Leading Indicators in U.S. Climbed More Than Forecast in June

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The index of U.S. leading economic indicators increased more than forecast in June as historically low borrowing costs and a rebound in housing propelled growth.

The Conference Board’s index, a measure of the outlook for the next three to six months, rose 0.6 percent after a 0.8 percent increase in May that was larger than previously estimated, the New York-based group said Thursday.

An improving job market, still-low interest rates and easing access to credit are contributing to gains in housing that are helping the economy overcome weakness in business investment and manufacturing. A slump in stocks last month caused by concerns over slowing growth in China and Greece’s debt crisis prevented the index from rising even more.

The increase in June is “pointing to continued strength in the economic outlook for the remainder of the year,” Ataman Ozyildirim, an economist at the Conference Board, said in a statement.

The median forecast of 41 economists surveyed by Bloomberg called for a 0.3 percent advance. Estimates ranged from increases of 0.1 percent to 0.6 percent.

Six of the 10 indicators in the Conference Board’s measure contributed to the June increase, led by the spread between long- and short-term interest rates and building permits. Three were little changed and only one, stocks, declined.

The group’s index of coincident indicators, which tracks current economic activity, increased 0.2 percent in June. The gauge measures payrolls, incomes, sales and production.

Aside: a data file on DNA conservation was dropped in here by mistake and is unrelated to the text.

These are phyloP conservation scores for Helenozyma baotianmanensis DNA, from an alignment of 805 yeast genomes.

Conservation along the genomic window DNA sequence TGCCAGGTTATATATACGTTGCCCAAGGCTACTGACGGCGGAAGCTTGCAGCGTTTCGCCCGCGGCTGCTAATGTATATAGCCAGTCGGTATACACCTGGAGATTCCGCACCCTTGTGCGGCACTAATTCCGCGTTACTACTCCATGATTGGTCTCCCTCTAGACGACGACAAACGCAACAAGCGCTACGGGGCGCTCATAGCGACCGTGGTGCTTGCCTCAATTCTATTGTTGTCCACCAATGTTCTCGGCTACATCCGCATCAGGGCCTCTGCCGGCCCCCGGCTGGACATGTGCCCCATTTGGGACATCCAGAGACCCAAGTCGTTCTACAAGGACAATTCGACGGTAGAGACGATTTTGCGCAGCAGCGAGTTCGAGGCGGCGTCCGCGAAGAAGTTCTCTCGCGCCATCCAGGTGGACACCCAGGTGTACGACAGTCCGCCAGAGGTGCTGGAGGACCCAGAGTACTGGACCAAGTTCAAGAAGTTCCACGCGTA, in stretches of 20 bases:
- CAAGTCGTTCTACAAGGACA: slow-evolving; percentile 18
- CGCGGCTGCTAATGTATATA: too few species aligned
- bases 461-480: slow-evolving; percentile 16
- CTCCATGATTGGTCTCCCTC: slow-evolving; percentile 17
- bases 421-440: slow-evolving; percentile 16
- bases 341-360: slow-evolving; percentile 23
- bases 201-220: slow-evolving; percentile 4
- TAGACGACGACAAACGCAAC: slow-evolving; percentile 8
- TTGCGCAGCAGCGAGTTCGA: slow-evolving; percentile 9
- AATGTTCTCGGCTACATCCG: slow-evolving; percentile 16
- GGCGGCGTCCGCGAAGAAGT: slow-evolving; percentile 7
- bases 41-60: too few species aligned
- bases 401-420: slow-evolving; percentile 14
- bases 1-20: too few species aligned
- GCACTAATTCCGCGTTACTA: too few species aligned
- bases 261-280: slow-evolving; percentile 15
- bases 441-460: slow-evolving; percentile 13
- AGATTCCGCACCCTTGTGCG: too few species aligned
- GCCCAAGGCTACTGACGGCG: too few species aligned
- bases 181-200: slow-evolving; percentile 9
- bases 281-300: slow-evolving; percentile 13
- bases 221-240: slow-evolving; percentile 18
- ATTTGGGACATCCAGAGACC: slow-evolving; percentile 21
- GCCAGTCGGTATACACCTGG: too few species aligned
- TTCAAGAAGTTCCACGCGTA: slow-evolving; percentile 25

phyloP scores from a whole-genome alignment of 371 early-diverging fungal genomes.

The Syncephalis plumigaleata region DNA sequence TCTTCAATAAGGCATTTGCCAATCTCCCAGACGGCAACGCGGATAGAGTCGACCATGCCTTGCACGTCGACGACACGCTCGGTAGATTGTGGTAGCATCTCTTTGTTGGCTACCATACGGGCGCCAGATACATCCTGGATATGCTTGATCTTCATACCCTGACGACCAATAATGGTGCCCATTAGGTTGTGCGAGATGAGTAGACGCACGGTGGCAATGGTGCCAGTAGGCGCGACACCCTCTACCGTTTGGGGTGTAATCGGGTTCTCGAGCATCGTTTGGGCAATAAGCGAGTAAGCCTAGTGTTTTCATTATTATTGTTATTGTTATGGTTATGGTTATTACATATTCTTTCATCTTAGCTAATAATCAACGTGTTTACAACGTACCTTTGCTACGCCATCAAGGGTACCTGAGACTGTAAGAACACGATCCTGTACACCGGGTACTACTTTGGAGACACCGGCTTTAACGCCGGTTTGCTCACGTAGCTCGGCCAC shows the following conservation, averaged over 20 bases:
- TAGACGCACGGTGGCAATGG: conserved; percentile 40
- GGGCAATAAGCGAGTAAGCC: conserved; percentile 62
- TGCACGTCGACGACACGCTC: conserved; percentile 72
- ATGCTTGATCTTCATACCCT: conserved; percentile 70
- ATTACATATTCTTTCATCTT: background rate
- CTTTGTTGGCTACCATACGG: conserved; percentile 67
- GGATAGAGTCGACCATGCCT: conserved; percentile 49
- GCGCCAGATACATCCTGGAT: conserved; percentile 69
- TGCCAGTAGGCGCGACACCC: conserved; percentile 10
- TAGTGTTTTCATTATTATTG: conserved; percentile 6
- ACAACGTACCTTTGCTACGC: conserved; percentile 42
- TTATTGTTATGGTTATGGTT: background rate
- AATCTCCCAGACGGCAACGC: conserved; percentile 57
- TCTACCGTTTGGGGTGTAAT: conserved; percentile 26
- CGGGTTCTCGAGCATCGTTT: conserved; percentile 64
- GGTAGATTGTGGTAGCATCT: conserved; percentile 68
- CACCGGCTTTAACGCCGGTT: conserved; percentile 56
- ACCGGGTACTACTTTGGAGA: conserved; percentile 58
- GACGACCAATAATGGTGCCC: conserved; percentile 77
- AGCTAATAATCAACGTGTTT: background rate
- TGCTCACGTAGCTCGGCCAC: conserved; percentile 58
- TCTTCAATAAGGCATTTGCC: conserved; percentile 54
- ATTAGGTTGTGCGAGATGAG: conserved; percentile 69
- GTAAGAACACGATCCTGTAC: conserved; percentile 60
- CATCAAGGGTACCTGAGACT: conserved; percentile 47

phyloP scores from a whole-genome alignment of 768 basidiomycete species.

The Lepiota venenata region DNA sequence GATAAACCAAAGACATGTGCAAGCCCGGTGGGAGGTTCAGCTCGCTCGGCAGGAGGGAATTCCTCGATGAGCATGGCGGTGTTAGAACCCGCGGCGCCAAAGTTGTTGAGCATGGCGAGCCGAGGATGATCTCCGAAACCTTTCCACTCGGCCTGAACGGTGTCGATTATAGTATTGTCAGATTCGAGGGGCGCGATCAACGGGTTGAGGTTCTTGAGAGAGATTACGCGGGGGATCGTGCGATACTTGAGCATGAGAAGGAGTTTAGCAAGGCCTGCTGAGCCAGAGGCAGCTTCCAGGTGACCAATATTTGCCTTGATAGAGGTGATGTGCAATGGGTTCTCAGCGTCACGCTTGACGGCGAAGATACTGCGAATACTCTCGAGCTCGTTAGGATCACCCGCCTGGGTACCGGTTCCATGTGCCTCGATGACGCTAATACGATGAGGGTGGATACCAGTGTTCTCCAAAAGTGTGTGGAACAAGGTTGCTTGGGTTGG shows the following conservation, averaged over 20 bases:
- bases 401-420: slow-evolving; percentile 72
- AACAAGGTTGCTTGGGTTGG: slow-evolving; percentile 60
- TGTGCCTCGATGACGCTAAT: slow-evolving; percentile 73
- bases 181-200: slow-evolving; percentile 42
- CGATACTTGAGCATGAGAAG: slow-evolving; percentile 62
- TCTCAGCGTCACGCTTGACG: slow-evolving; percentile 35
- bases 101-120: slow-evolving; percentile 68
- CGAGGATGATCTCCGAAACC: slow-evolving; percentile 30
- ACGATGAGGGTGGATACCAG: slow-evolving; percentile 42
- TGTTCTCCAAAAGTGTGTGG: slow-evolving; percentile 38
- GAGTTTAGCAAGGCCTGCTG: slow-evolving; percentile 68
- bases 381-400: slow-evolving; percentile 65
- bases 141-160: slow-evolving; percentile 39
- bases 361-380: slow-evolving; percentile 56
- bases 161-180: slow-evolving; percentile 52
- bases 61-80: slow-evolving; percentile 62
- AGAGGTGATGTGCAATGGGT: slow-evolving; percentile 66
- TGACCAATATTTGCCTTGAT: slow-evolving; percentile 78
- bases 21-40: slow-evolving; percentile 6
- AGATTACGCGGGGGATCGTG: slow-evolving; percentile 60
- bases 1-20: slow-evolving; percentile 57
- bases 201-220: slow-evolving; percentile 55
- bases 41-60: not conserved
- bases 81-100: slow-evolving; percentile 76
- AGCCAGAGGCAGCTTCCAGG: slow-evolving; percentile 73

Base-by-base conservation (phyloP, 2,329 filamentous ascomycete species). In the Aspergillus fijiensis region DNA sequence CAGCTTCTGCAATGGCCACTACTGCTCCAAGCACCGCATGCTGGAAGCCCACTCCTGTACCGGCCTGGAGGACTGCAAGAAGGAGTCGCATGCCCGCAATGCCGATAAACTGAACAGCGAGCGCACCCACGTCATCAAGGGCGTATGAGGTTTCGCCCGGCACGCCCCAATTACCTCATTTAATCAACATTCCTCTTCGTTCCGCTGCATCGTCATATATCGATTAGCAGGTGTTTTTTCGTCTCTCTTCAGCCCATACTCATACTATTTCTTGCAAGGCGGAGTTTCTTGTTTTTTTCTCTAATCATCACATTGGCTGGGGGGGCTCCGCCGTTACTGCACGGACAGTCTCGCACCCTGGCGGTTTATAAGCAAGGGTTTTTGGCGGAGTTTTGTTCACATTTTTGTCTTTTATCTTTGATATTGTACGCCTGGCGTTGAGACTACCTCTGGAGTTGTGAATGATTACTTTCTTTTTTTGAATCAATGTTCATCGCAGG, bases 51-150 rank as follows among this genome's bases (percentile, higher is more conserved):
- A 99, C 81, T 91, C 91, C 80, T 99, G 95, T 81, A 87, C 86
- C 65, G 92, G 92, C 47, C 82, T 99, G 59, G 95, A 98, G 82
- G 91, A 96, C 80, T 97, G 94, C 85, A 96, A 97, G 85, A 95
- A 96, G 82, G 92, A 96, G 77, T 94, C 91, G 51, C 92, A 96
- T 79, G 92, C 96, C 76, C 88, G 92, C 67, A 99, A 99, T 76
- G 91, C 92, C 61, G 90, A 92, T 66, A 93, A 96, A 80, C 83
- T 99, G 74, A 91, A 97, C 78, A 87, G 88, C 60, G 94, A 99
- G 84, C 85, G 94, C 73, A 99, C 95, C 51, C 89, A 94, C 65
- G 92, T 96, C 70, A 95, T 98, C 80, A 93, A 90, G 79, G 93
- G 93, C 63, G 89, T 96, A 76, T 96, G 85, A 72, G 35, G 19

The index of lagging indicators rose 0.7 percent.

Employment Climbs

Steady increases in employment have been a bright spot for demand in the first half of 2015. Employers have added an average 208,330 jobs a month so far this year after a 259,670 average in 2014 that was the best since 1999.

Labor market healing has been slow to translate to consumption and factory orders. A strong dollar and lagging overseas prospects still hobble U.S. manufacturers, while consumers’ willingness to spend has been uneven. Retail sales unexpectedly declined in June.

Gross domestic product in the U.S. contracted at a 0.2 percent annualized rate in the three months ended March, the slowest pace in a year, according to Commerce Department data. Economists project GDP accelerated to a 2.7 percent pace from April through June, according to a Bloomberg survey ahead of the July 30 release on second-quarter growth.

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